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August 14, 2009

What is Nuevo in Tango Nuevo?

During a conversation I had a few weeks ago, it suddenly occurred to me that it is actually very difficult to explain what is/is not “Tango Nuevo”? Just to be clear, here I am talking specifically about the styles typified by people like Fabian Salas, Chico, Pablo Inza, not so much the styles danced by the younger generations like Pablo Rodriguez. It surprised me that I could not – and still cannot – put a clear definition to it.

I mean, when I begin to seriously think about it in terms of usual categories such as embrace, sequence of steps (from what I had actually learnt but no longer use) and music:

  1. Embrace: well, salon and Tango fantasia has been doing open/fluid embrace long before anything became Nuevo-ish…
  2. Fancy steps: colgadas are already used in Tango Fantasia, and even by some milongueros; colgadas have been seen in Tango Fantasia, or even some Tango Salon. Other steps?
  3. Music: I have been to quite a few so-called Nuevo venues where Golden Age music (albeit with a higher percentage of strongly rhythmic and driving music) was the flavour of the night. As a side note, one common element, irrespective of the style, is that good dancers invariably were able to interpret and express traditional Golden Age music well. In fact, to my eyes, even Nuevo dancers looked much better when expressing such music compared to dancing to some monotonic electronic music – but just my artistic preference… 😉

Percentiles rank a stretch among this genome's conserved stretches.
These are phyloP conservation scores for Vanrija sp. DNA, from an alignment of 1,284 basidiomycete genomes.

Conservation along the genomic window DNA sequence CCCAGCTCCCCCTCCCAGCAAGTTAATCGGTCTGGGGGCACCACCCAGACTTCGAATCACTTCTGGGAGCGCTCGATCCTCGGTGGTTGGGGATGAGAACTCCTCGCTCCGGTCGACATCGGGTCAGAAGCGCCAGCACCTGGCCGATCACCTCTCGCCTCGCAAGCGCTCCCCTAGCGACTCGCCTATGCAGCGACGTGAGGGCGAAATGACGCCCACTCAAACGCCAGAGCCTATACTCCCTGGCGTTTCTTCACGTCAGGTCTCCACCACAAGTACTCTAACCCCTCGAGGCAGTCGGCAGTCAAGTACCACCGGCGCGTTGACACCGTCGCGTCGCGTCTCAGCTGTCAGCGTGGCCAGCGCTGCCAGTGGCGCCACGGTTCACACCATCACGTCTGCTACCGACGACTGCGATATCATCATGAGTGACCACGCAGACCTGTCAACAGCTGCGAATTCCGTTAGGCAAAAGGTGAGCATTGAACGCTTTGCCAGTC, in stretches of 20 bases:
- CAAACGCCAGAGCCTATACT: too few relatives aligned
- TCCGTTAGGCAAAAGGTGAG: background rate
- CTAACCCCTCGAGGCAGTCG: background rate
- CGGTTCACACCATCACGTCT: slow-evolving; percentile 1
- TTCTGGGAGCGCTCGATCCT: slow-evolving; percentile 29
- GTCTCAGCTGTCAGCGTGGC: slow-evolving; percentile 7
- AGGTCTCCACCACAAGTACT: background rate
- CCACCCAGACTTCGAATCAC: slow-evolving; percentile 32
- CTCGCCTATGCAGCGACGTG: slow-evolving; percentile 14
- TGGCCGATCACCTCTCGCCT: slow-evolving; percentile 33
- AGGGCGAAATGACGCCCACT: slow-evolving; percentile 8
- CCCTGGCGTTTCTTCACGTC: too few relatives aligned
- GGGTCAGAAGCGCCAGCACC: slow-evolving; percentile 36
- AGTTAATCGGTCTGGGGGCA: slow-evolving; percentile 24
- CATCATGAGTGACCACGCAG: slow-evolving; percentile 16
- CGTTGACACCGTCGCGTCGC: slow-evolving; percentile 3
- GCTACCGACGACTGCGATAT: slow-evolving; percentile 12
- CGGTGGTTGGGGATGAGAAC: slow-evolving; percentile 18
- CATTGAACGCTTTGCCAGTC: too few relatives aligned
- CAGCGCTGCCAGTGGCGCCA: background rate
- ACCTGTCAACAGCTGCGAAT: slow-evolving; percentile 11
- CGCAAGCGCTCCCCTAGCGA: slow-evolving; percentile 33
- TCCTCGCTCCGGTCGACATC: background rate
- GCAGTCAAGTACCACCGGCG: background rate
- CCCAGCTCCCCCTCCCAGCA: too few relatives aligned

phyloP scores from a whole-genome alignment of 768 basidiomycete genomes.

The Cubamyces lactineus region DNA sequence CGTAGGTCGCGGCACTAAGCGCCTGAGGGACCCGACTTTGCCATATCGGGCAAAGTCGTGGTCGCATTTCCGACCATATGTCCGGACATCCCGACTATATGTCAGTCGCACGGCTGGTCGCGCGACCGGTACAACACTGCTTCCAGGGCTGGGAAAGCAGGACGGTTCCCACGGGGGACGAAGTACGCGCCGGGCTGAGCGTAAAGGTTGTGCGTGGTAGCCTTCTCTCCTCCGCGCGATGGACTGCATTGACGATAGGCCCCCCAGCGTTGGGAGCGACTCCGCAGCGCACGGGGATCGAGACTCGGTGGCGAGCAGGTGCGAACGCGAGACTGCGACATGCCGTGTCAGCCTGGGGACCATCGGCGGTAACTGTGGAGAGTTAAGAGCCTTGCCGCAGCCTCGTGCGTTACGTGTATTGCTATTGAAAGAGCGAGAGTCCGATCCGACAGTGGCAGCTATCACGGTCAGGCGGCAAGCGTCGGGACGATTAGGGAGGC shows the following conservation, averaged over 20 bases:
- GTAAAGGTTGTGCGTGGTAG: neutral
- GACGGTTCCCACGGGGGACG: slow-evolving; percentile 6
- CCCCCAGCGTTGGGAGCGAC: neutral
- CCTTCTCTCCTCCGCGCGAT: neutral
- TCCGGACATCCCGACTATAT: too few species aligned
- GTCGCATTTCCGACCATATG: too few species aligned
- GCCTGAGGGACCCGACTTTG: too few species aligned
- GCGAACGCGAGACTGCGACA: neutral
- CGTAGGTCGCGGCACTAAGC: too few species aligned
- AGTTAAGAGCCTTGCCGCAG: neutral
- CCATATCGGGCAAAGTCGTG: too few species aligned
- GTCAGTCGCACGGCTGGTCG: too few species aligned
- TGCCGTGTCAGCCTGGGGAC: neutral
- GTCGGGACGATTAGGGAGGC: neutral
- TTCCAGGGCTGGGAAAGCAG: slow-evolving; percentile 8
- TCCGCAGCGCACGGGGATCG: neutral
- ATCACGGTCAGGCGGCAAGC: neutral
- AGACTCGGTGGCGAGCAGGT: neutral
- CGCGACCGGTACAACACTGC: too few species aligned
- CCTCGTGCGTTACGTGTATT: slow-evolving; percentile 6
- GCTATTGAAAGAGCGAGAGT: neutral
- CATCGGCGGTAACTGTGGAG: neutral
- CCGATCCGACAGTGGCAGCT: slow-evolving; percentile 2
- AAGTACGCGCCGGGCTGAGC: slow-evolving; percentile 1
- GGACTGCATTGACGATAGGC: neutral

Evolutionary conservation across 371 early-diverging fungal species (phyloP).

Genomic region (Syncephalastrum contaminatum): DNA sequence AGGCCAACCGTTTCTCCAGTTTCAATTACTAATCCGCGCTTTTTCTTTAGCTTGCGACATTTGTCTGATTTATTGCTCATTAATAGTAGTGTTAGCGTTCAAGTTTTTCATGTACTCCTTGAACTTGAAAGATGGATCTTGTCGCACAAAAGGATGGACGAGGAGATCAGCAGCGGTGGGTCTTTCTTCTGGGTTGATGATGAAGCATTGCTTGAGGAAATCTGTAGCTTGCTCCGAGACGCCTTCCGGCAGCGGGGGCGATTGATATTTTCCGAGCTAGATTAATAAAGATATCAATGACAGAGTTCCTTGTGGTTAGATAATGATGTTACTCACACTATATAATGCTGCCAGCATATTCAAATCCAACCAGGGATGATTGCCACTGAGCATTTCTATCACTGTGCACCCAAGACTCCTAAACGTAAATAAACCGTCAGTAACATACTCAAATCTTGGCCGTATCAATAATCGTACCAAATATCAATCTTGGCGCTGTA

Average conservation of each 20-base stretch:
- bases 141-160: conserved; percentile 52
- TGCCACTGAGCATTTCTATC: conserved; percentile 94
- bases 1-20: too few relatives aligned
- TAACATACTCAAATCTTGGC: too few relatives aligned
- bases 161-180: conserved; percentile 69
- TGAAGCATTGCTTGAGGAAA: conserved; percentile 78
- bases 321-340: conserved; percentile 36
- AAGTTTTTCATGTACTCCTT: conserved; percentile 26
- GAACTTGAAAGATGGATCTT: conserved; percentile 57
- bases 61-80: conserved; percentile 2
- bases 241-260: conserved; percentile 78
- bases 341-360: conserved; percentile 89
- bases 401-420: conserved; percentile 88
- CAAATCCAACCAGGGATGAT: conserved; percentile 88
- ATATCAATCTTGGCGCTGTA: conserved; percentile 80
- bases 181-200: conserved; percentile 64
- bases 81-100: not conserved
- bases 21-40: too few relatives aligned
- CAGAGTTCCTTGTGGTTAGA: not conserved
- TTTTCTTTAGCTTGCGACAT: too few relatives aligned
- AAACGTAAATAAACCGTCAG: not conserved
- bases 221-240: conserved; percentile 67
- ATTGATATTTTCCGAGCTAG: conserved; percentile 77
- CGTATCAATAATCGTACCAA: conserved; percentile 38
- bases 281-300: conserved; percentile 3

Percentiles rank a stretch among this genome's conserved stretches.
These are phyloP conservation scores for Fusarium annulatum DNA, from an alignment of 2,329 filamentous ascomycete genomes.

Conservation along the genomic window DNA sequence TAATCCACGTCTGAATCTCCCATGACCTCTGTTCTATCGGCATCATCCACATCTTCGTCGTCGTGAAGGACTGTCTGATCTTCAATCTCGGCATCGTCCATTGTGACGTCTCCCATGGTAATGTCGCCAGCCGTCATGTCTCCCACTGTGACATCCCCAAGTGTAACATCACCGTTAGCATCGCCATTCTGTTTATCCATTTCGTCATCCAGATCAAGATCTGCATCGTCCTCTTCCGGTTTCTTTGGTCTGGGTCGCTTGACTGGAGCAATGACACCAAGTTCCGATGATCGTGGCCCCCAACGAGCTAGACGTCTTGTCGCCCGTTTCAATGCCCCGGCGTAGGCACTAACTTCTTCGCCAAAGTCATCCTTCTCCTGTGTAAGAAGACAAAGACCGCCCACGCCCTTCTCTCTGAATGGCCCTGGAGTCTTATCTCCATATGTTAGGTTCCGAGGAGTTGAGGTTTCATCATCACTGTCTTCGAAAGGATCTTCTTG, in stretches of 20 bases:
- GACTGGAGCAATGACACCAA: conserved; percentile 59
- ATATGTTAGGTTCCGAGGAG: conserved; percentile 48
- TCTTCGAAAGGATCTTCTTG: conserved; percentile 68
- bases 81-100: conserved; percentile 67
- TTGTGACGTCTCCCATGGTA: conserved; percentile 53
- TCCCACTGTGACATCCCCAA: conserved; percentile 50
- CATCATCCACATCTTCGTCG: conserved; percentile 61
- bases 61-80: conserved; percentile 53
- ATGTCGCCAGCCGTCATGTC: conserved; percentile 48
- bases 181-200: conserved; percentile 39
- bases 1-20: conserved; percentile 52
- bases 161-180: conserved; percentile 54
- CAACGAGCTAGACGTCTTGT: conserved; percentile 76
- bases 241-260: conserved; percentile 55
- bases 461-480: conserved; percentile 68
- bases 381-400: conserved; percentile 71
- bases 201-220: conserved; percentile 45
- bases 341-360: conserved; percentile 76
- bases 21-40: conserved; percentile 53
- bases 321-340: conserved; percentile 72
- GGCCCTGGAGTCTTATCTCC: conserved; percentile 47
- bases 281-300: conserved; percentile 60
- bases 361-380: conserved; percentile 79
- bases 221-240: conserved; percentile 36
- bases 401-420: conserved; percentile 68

It seems almost impossible to separate the Tango Salon from Tango Nuevo? Or am I missing something here?

However, despite all this, I am very certain that I will be able to recognise if something is Tango Nuevo or not when I see it – although there are people who seem to border these two worlds, Julio Balmaceda is a name that comes to mind. But just exactly what are those final qualities which makes it different from “traditional”* tango? Currently I have no answer.

Incidentally, I also got to know a new term – new for me, anyway – Salon Nuevo. People like Pablo Rodriguez (with Noelia Hurtado, as there seems to be a few nowadays) and Federico Naveira are examples of this way of dancing, which is quite attractive and has a large following of young dancers from what I saw during my trip to Buenos Aires. So, in future, even more headaches when trying to explain to someone new to the tango scene…

* Actually in some ways it is equally misleading to talk a traditional tango these days, because after having seen some videos (of milongas and workshops) from the late 80s and early 90s, technically the tango that we know now has come already a long way.

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